Agent Cody Banks 2: Destination London DVD Review
PictureWow! If only MGM brought such wonderful encoding to all its adult spy titles (I'm talking James Bond guys). Cody 2 has a simply stunning encoding. The colours are absolutely retina scorching in their richness and depth. Primary colours leap off the screen screaming, “Look at me, look at me”. Take a look at those reds on the London buses, or the Beef Eater uniforms, the lush greens in the early training scenes at Camp Woody. Detail is equally vivid, Mr Muniz teenage acne problem is clearly visible. Dark scenes continue to impress with the campfire scene producing delightful shadow detail as the orange flames flicker across faces leaving deep shadows and highlights all accurately reproduced. Why does it lose a mark then? Well a few small amounts of edge enhancement in busy scenes such as the fight in the Queens gift room.
Although I did not watch the whole film through again, side two contains a full screen encoding which appears every bit as good as the widescreen presentation on side one.
SoundWhile not quite as proficient as the picture quality the soundtrack does not lag far behind. A bright and enthusiastic score paces the movie well and fills the viewing room with a bubbly upbeat tempo. The Dolby Digital 5.1 track also provides excellent spaciousness with a subtle but effective front soundstage, and precise, clean dialogue. The campfire singing scene is a great example of the subtlety of the track with voices from the campers filling the surround channels while the fire crackles in the foreground and crickets chirrup in the distance, lovely.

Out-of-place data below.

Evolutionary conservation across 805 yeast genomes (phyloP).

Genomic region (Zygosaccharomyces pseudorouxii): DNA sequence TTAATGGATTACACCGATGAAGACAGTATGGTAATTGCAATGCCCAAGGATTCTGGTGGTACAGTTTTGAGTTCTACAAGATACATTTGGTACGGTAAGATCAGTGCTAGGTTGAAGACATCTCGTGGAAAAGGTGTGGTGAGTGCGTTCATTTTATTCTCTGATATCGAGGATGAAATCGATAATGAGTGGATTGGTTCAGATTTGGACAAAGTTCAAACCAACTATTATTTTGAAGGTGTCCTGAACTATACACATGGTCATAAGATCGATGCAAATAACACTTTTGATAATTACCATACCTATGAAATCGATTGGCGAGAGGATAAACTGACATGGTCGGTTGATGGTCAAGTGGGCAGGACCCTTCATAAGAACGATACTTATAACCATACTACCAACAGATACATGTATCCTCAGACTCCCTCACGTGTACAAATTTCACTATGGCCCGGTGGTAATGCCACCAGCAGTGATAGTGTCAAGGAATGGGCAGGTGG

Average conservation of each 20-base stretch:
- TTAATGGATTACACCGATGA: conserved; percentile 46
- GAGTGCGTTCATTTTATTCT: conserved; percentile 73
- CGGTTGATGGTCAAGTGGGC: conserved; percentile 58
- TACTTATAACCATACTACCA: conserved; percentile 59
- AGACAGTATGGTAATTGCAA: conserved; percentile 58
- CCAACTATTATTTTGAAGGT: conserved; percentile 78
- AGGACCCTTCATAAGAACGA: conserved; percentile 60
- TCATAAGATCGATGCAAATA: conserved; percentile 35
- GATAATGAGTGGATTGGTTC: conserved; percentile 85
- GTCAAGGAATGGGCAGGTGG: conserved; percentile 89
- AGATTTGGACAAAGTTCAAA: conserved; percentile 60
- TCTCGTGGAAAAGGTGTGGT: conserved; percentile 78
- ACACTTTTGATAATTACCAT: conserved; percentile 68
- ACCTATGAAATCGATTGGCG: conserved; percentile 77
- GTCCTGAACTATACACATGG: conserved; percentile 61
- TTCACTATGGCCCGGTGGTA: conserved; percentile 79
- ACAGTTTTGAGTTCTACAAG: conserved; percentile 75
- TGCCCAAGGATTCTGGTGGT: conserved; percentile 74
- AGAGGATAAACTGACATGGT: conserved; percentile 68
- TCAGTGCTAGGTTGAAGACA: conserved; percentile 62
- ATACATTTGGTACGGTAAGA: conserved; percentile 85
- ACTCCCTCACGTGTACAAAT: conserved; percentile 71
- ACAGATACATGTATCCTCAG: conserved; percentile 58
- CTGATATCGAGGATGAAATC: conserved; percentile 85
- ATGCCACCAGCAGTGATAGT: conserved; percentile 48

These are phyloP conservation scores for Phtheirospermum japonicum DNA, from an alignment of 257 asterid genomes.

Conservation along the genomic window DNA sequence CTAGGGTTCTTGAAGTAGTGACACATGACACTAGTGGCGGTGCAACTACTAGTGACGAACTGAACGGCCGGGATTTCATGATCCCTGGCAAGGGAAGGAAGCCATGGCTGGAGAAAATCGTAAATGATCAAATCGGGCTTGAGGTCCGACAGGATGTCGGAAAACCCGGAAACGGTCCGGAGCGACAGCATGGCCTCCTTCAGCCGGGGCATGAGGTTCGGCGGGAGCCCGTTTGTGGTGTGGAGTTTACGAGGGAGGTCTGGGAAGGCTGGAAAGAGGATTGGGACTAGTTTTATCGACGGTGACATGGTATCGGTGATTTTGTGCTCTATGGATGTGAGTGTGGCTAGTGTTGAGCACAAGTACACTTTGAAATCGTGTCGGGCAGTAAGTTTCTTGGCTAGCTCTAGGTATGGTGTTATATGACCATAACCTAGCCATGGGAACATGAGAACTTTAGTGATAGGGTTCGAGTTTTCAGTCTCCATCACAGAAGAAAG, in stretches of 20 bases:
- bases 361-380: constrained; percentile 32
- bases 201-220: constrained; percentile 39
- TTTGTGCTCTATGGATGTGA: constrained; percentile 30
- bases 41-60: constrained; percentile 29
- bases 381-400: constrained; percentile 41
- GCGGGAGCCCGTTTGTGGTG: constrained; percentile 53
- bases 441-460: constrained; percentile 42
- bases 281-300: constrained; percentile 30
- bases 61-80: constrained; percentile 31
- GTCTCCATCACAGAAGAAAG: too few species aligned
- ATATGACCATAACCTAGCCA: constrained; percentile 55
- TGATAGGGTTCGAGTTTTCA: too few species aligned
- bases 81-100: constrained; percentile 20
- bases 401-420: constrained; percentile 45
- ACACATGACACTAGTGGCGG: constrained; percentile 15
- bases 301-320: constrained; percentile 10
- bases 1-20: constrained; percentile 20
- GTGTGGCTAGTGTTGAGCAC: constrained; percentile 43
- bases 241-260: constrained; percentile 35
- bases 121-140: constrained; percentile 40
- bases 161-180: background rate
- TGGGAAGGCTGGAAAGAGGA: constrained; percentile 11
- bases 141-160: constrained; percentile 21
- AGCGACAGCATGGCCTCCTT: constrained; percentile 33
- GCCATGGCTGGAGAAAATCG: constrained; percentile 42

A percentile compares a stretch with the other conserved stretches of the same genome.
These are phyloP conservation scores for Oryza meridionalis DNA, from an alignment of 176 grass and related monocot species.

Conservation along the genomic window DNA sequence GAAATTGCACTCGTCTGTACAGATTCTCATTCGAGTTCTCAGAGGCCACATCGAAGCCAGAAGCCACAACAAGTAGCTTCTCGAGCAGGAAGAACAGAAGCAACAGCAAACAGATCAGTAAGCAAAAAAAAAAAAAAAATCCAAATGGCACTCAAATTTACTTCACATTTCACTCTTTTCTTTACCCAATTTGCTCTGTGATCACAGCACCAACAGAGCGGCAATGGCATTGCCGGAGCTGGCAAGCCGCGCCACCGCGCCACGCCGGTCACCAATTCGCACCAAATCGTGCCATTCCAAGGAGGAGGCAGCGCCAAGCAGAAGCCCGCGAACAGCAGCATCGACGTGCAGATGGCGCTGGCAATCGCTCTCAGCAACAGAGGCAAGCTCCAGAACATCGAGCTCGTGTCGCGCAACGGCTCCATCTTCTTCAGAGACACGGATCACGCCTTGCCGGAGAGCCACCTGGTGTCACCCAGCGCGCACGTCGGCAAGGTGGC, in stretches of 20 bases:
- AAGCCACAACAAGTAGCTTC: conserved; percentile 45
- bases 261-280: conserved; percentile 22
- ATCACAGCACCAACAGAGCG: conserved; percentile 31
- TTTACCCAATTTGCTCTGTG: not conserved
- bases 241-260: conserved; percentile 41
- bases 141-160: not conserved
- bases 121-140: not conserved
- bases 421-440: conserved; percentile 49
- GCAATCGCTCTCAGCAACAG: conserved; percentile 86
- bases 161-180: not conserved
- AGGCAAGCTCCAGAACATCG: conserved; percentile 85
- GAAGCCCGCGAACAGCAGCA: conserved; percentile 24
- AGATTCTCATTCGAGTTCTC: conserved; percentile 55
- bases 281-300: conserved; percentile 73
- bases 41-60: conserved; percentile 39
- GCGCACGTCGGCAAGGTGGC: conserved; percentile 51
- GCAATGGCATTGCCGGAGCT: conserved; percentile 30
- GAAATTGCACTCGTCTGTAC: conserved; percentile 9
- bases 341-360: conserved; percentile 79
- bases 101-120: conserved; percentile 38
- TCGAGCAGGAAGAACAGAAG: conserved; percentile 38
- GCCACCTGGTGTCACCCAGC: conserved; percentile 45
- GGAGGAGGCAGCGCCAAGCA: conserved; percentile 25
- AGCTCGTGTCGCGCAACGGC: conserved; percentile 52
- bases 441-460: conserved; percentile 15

ExtrasCredit should be given to MGM and the films producers for trying a few new things in this disc. Again they are suited to its target audience rather than an adult one, but you can't blame them for this. First up, instead of the standard actors commentary we have what MGM terms a “Visual Cast Commentary”. This consists of actors Frankie Muniz, Anthony Anderson and Hannah Spearitt appearing onscreen at various points in the movie to discuss with each other a particular scene or experience. This was an interesting and largely successful ploy. It did interrupt the flow of the movie, and some of the actors observations where somewhat bland, but I found the technique engaging and would look forward to seeing it more often. Agent Mode Interactive Quiz also interrupts the movie this time to ask questions based on observation of the onscreen action. If you have been paying attention to the film you will be able to answer the MCQ questions. If you answer everyone successfully you will be rewarded with some bonus footage. Included in the package is a standard fluffy making of featurette, deleted scenes and theatrical trailer. A nice package.
VerdictA pretty good childrens comedy adventure is married to top notch production values and a varied and interesting extras package to produce a recommended disc, although adults will probably only want to view once.
Suggested retail price when reviewed: £28.99
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